What questions do you have for prenatal testing companies?

ashg_logo_color hi resToday, I present at the American Society for Human Genetics (ASHG) conference. I will be meeting with representatives of prenatal testing companies and visiting their exhibit booths. Calling on the wisdom of crowds, leave a comment on what questions you would ask. (The conference is in Boston and Game 1 of the World Series is tonight at Fenway–feel free to leave a comment if you have tickets for me, too!).

Comments

  1. Given their desire to provide better information to expecting parents, what efforts are the funding or supporting that will help genetic counselors better understand what a genetic diagnosis of DS really will mean for a family.

    Clearly there is an informationn gap:
    1) approximately 90% of receiving a diagnosis abort
    2) Over half of parents with a child find out about the diagnosis after birth (largely due to a lack of detection during screenings), yet Skotko studies indicate a vast majority of these families and individuals are very happy
    3) Vanderbilt population-based studies support Skotko’s findings with lower abortion rates (no inherent bias in this result)

    How do we help people make more informed choices…..the choice they would make with 20/20 hindsight?

    durlar

    • The largest information gap is any evidence based studies that demonstrate any medical benefit to a child with Down syndrome that relies on a diagnosis before birth. There aren’t any that I know off. It is a test to find children with Down syndrome in-utero to stop them being born.

      Ask the testers for their proof that there is any medical benefit to the child with Down syndrome.

  2. I wouldn’t put Rebecca, myself or my family in a situation of being near a representative of a company that seeks to find children like my daughter to stop them being amongst us. I choose to walk with the humane.

    • Mike

      I don’t believe these companies have a personal dislike of folks with Ds or evena preference on termination. If their tests increased in volume because parents wanted to prepare with appropriate medical care, they would be thrilled with that as well.

      They are not NAZIs, they are business people looking to make a buck. The more they are educated, the less tney can claim ignorance. The more bad publicity, the more they will change. It comes down to dollars for them, not opinions or emotions. We just need to change their calculus.

      • Off course they have a bias against people with Down syndrome. That’s the whole point of the test, to stop them being born. They try to dissolve themselves from any consequences of their own actions. They are complicate in providing the means to harm a group of humanity because of their genetic difference. Anyone with moral fibre cannot separate an act made consciously with a harmful action, so they have that in common with those tried at Nuremberg for the very same thing.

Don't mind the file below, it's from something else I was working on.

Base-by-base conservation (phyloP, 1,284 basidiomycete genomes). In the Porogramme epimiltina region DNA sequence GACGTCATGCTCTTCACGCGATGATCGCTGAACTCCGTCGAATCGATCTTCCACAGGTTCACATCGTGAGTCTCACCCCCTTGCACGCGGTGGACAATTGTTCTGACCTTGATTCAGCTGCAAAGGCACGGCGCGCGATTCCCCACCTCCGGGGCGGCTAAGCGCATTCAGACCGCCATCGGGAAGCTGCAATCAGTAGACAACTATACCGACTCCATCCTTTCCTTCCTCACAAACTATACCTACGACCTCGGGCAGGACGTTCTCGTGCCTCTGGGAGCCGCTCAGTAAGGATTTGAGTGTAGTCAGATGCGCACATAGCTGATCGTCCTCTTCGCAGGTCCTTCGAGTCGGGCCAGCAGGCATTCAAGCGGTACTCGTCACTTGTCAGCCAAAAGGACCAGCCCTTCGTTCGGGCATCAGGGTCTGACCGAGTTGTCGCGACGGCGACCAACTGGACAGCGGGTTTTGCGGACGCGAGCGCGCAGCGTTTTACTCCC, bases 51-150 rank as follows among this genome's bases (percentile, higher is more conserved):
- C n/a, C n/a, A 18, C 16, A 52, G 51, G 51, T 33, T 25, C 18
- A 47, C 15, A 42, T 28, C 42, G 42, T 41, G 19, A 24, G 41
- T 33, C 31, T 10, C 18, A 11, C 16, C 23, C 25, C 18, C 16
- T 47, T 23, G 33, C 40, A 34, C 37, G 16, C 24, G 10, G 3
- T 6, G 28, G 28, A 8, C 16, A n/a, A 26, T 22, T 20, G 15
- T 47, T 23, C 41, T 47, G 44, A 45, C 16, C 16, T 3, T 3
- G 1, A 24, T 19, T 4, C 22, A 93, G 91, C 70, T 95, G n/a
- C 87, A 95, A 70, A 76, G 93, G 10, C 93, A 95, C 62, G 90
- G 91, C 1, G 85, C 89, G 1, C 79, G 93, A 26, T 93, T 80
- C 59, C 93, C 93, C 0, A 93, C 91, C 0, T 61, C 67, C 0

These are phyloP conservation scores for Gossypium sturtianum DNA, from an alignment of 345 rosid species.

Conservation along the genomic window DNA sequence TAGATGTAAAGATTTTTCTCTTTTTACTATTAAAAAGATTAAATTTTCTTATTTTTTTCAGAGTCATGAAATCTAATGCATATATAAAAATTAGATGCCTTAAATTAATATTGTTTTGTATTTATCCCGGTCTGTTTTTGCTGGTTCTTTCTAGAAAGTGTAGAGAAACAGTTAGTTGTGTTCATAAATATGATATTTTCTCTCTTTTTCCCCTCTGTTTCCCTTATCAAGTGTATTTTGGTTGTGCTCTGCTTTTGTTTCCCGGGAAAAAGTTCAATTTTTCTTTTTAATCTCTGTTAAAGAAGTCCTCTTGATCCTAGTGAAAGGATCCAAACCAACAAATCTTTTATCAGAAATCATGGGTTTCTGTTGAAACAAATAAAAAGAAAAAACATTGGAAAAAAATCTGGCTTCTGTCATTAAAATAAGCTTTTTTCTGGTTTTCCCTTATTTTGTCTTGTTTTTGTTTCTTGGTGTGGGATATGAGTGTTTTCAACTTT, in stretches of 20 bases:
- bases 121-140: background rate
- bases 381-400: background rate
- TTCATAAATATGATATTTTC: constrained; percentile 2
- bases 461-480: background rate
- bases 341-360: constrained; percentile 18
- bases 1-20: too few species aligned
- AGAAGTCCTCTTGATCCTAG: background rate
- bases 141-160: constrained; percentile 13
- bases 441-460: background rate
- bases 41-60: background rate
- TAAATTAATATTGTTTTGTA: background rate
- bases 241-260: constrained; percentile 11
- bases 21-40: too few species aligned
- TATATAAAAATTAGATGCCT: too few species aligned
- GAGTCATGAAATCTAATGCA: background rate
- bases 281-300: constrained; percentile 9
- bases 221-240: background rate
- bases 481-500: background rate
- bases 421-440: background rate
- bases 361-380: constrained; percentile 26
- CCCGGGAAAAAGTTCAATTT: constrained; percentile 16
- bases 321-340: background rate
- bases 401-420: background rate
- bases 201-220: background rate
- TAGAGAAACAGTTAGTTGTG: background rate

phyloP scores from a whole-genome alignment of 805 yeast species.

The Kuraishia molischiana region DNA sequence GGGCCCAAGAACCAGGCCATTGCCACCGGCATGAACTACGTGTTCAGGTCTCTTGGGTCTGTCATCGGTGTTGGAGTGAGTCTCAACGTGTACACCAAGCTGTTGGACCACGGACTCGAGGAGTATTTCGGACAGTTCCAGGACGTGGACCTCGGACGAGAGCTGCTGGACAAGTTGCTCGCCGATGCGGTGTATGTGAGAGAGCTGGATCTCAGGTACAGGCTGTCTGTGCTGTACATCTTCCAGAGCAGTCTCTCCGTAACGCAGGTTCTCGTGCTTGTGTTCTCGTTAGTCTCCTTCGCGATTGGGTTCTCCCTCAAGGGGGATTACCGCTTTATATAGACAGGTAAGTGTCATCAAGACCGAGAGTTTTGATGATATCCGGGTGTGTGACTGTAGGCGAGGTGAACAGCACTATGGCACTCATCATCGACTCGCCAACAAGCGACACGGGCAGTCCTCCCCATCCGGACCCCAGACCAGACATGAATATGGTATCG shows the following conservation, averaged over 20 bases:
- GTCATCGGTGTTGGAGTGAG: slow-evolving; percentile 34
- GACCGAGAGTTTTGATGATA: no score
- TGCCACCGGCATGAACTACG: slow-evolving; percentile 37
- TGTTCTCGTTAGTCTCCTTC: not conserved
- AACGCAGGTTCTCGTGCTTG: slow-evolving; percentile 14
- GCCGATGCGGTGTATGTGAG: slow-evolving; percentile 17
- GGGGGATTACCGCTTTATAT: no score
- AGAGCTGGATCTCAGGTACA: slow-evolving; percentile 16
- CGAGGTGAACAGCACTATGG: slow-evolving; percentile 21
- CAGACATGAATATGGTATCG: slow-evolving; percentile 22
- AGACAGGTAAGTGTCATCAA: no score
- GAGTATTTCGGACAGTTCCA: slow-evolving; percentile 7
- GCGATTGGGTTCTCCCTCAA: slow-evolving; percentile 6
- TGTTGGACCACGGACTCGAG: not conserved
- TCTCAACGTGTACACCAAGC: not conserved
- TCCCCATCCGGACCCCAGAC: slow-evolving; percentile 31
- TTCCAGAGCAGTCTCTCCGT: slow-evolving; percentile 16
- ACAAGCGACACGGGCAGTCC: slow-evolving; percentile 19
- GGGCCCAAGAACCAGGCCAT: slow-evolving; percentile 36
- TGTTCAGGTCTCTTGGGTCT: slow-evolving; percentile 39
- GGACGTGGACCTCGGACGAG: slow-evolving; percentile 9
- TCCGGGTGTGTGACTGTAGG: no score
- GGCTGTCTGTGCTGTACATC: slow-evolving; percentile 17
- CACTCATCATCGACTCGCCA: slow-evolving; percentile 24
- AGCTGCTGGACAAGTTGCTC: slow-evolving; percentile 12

• Mike –

          A bias implies an inherent preference. If any of these testing companies believed they could triple their profits by encouraging more children with DS to be born, do you think they would not swap sides? Clearly they would – their investors would demand it. This is no different than the company that is adding high-fructose corn syrup to your food or using potentially harmful pesticides to increase crop yields. They don’t hate humanity; they are just exploiting technology to improve their profits (as immoral as many of us feel it is).

          You will never convince a profit engine to change its course by arguing morality or emotions. You need to understand their motives and speak their language – how does their current behavior impact their profitability? When their current strategy becomes detrimental to profits they will be more open to change. Having genetic counselors see the other side of the story certainly could start to have just that impact. Good for Mark to tee-off the discussion.

          • “A bias implies an inherent preference. ”

            Exactly, and as their is no benefit to the child, the implied preference is Down syndrome selective abortion. No other section of society is targeted like this.

            How would the tests encourage more people with DS be born? It’s whole premise is that they are less worthy and therefore shouldn’t be born. And that’s their market. Screening and diagnostic testing is almost always used for selective abortion.

            My blog here exposes all the smoke and mirrors behind this. We have basically been sold a big lie and NIPS/NIPT is now being sold as a good news story, when it is the opposite.

            http://www.savingdowns.com/genetic-expert-diana-bianchi-misrepresents-new-eugenic-test-for-down-syndrome/

            No other community would allow itself to be treated like this by any business. Just imagine marketing a prenatal genetic test for homosexuality.

            But if Mark can limit the damage, then that is a great thing too.

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